Last summer, the editor of Trail Rider Magazine probably thought it would be funny to invite me along on a “downhill hare scramble” here with a bunch of professional and near-professional dirt bikers. I spent most of that day in terrified solitude, rattling down the slopes many minutes behind my comrades. Among the faster individuals, the level of competition (and resultant level of chaos) was such that the guys in the bike rental shop remembered our group when I returned a year later. When I told them my main ride was a dirt bike, they asked if I knew that group of riders and if I could get them to come back, because they were entertaining to watch. I said Yes, I knew them, and I’d see what I could do.

Mt Snow, 2013. Much to my regret, I forgot to bring a chest protector this time. Photo credit: Kevin Novello

Dressed conspicuously in head-to-toe moto gear and skate shoes, Greg and I rode the ski lift with our rented full-suspension machines to the top of the mountain. I start off in the lead, but within three runs, it’s clear that I’m getting in Greg’s way. Following behind him, I see that he pulls away from me in the corners, be they bermed or flat, and is much more comfortable on the frequent small jumps that punctuate our chosen trail. Rarely having had the chance to get air on a bicycle, I find the sensation foreign and frightening. It’s hard to grip the skinny frame with your knees, so how are you supposed to keep your feet on the pedals? How does one control whether the machine falls nose up or nose down, if not by dabbing the rear brake or cracking the throttle? The boyfriend, now a smudge of dust several switchbacks away, has either found the answers or never needed to ask the questions.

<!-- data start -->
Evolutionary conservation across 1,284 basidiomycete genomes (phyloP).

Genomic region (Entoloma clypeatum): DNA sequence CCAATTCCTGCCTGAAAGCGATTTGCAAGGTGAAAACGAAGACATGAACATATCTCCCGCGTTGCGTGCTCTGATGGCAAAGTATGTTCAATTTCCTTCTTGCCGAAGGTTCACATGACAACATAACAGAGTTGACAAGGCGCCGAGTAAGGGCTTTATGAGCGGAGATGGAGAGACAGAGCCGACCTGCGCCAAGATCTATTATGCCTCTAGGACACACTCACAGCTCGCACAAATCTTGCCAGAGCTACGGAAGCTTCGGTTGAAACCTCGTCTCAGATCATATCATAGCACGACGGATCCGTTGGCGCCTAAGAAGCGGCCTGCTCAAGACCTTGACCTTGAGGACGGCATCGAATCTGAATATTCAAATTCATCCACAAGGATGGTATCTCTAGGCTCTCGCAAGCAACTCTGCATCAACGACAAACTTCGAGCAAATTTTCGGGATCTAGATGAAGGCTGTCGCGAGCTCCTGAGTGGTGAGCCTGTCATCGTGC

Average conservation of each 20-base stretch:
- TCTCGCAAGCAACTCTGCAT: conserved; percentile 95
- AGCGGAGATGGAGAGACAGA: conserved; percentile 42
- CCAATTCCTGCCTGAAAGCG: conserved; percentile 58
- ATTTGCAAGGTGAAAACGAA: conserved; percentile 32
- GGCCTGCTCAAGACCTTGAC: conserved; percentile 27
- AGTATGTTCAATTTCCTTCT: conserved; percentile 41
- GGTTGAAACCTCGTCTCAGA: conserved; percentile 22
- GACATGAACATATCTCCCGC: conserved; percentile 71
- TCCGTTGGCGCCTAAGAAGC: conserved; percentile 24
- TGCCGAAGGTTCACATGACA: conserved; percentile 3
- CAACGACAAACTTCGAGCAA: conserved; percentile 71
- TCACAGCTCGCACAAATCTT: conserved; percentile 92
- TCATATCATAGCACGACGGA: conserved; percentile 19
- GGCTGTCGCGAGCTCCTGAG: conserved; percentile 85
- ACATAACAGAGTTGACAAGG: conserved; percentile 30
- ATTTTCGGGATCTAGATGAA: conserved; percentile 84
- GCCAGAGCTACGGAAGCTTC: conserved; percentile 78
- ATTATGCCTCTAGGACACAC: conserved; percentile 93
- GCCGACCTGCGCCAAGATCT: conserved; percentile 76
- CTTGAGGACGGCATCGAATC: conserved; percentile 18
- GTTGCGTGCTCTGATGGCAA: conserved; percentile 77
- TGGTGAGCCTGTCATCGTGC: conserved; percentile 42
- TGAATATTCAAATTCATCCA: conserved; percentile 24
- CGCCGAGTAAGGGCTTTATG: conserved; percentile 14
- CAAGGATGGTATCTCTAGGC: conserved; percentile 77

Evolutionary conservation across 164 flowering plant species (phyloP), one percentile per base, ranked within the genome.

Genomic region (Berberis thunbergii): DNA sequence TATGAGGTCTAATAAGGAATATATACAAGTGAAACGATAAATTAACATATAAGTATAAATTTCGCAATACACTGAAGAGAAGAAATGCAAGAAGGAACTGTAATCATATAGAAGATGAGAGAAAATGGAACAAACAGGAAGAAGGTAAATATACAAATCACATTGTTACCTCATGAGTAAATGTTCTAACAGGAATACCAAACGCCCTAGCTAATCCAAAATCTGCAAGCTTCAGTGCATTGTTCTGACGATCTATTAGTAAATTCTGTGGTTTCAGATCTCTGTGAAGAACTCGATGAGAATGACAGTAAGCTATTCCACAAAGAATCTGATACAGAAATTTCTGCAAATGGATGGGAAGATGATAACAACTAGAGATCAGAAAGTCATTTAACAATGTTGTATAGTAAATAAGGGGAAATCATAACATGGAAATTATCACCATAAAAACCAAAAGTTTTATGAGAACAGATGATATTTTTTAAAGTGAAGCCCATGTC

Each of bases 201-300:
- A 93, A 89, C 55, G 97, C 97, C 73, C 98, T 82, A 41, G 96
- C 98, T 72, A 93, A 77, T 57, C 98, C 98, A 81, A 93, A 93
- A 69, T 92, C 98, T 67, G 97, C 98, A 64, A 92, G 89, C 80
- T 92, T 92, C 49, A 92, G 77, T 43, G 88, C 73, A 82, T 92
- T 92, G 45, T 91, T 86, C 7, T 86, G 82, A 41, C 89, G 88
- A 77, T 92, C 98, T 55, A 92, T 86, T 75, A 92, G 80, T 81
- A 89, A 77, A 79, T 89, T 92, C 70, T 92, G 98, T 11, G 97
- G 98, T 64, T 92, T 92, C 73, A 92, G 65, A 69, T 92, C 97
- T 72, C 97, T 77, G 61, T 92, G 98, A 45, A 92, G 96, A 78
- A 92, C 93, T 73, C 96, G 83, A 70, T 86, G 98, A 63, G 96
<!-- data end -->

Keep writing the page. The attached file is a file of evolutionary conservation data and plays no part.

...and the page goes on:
During one of the increasingly rare runs when he lets me start ahead of him, Greg gets a front row seat to my first major crash: I decide that my habitual nose-down landing positions are caused by insufficient takeoff speed, so I scope out a safe-looking transfer jump at the entry to an uphill hairpin and hit it as fast as I can. The apex of the turn rapidly passes under my bike and I turn my handlebars downhill in an attempt to stay on the trail. Too much, too late: when the front tire hits the ground (first, again), the rest of the bike keeps going straight and catapults me over the bars. I drag my bike off the trail as soon as I slide to a stop, then sit moping in the tall grass like Eeyore as I wait for respiratory function to return. While I’m wheezing, two guys on expensive non-rented bikes fly past without even a glance in my direction. Are bike people jerks, I wonder, or are moto people just the salt of the earth? Greg, having allowed the bike pros to pass him, pulls up beside me a few seconds later. I let him go ahead, then carry on at one fifth of my former speed. Everything is going to be sore tomorrow.